1. Choose the Right Time and Place: Find a quiet, private setting where you can have an open and honest conversation without interruptions or distractions.
  2. Be Empathetic: Begin by expressing your concern for their well-being and safety. Let them know that you care about their independence and want to find solutions that work for everyone.
  3. Focus on Safety: Emphasize that the primary concern is their safety and the safety of others on the road. Share statistics and stories that illustrate the increased risks associated with elderly drivers.
  4. Listen Actively: Give your parent the opportunity to express their feelings and concerns. Be prepared for resistance or defensiveness, and respond with patience and understanding.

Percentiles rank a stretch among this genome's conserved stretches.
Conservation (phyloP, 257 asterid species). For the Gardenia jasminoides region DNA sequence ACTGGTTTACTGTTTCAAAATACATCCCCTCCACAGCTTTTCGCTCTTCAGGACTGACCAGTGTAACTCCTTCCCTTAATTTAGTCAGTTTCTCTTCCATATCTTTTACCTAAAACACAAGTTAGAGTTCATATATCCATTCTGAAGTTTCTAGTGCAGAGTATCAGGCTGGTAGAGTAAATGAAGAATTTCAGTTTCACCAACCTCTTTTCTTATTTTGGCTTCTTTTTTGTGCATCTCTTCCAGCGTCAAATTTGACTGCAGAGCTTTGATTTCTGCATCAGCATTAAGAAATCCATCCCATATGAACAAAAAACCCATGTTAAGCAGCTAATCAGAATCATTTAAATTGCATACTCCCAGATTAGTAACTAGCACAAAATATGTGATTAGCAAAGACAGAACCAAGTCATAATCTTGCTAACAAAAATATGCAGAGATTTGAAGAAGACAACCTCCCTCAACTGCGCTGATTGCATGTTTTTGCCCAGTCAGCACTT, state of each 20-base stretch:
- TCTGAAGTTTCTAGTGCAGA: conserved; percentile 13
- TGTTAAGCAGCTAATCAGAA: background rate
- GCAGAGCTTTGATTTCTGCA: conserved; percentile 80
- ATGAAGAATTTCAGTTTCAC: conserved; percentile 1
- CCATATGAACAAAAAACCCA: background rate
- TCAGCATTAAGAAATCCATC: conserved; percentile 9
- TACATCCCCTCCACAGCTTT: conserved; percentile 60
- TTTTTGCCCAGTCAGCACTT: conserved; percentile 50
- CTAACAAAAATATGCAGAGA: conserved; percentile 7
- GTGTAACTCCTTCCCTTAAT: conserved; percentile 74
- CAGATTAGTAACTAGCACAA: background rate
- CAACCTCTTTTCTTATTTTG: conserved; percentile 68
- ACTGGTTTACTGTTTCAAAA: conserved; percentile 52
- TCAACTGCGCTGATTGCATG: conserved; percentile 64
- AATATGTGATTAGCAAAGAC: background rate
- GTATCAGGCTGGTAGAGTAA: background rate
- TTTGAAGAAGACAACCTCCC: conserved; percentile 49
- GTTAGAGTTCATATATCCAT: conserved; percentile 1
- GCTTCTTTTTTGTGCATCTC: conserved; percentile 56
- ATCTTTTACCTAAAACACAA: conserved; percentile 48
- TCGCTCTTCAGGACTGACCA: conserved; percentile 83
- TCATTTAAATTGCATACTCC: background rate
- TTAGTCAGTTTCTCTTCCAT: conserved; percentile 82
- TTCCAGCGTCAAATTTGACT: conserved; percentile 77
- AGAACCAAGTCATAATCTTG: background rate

5. Explore Alternatives: Offer to help your parent find alternative transportation options, such as rideshare services, public transportation, or family members who can provide rides.
  6. Involve Others: If your parent is resistant to your suggestions, consider involving other trusted family members or a healthcare professional to support your case.
When Cognitive Abilities Are Not in Question

If your parent’s cognitive abilities are intact, the conversation may be easier, as they can better understand the reasoning behind your concerns. However, if they remain uncooperative, you may need to explore legal options such as seeking a medical assessment or involving authorities to address the situation.

When Cognitive Abilities Are Impaired